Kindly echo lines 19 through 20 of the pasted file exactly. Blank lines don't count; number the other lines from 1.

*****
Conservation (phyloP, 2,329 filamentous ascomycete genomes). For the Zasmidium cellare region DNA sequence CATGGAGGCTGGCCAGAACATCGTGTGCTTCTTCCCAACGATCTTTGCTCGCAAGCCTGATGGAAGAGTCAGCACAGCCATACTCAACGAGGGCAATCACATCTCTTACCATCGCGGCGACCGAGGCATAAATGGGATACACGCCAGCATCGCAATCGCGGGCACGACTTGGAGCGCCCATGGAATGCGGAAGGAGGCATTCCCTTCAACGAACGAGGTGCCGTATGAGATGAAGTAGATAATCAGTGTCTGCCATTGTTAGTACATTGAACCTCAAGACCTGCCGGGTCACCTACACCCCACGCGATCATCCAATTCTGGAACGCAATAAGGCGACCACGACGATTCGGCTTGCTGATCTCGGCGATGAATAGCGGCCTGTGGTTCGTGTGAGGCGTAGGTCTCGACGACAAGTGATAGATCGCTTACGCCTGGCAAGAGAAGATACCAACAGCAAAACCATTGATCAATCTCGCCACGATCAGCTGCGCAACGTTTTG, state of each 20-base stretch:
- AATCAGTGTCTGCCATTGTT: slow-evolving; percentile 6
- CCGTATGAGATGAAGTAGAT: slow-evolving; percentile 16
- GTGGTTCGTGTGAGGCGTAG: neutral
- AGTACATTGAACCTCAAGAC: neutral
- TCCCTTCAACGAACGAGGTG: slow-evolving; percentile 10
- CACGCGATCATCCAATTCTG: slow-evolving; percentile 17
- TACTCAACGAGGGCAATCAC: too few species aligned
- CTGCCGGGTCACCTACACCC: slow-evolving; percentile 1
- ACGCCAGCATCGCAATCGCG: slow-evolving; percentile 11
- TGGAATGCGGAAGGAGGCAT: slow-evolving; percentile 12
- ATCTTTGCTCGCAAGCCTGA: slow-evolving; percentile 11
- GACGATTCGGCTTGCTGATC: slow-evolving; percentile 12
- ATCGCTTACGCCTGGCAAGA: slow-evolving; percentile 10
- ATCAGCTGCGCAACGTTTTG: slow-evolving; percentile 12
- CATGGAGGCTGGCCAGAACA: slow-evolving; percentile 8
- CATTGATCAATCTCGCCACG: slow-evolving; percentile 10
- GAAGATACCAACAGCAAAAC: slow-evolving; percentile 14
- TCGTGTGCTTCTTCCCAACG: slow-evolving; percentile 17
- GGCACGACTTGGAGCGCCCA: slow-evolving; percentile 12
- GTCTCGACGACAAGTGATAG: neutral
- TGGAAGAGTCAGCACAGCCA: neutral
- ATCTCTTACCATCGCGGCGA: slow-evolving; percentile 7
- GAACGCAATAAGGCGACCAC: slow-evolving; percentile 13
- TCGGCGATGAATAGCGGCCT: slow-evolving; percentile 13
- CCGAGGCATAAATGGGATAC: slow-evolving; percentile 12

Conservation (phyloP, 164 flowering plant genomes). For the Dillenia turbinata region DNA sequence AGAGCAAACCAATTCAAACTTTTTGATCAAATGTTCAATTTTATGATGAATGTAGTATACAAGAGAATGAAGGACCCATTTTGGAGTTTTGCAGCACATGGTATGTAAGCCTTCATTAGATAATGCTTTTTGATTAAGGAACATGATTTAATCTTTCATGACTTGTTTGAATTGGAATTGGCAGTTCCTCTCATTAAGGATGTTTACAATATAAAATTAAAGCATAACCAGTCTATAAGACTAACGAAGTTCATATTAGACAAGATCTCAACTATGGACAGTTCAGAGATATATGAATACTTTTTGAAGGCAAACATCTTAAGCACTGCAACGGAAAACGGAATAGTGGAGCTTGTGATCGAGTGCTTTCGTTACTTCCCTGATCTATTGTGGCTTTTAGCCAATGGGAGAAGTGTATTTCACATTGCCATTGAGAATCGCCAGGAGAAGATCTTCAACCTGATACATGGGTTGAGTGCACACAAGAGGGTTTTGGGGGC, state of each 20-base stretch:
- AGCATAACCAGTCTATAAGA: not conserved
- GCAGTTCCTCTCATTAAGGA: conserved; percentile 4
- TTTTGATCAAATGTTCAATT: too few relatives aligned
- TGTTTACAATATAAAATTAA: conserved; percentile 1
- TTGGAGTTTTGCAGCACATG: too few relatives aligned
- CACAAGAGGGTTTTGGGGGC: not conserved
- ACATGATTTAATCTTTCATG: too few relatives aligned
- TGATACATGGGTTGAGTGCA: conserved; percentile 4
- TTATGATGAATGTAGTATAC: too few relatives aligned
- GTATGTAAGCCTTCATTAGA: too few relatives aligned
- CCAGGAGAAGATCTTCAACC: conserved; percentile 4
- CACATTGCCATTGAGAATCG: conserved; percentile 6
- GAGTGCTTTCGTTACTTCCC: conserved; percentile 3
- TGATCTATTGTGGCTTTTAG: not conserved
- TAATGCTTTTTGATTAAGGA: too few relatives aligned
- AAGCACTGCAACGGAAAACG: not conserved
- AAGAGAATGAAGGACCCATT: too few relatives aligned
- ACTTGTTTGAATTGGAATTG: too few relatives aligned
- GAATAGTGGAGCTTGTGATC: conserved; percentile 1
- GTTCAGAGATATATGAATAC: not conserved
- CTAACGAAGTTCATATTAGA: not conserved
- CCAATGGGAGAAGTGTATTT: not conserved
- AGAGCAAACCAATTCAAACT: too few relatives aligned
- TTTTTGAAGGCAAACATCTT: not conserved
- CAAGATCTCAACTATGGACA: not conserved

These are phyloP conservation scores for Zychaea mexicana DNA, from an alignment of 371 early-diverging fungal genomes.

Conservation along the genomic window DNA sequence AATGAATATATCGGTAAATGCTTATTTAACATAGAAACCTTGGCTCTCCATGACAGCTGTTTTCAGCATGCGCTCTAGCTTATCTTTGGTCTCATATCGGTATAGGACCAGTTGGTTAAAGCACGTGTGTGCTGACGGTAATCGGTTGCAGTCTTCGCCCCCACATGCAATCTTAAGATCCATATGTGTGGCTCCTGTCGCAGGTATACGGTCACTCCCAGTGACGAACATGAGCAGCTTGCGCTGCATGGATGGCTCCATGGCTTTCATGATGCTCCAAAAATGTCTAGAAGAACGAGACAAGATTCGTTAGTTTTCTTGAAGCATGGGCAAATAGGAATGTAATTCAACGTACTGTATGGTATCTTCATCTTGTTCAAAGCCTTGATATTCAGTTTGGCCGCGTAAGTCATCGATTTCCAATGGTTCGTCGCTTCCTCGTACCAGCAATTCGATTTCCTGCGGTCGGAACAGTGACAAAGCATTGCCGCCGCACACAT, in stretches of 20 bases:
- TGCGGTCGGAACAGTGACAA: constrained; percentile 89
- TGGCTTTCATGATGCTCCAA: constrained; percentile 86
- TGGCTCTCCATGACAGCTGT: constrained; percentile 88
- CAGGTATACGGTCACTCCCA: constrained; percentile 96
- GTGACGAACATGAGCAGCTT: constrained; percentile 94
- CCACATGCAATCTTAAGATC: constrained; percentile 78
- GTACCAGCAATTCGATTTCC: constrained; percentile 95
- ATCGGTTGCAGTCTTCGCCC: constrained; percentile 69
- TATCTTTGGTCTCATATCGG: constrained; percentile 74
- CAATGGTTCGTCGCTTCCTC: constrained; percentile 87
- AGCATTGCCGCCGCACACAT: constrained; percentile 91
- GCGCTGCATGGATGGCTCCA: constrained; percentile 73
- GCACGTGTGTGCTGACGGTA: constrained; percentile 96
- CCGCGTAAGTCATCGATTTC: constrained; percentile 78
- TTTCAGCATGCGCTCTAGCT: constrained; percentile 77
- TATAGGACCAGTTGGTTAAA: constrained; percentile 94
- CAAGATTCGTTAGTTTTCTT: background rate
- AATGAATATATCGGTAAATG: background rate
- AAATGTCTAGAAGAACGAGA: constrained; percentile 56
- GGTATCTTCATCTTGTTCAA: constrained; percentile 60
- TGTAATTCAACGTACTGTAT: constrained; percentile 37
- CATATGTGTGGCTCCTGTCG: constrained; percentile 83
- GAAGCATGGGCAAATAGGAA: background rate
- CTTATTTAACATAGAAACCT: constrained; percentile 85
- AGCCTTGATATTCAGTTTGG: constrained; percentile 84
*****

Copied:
- TCGTGTGCTTCTTCCCAACG: slow-evolving; percentile 17
- GGCACGACTTGGAGCGCCCA: slow-evolving; percentile 12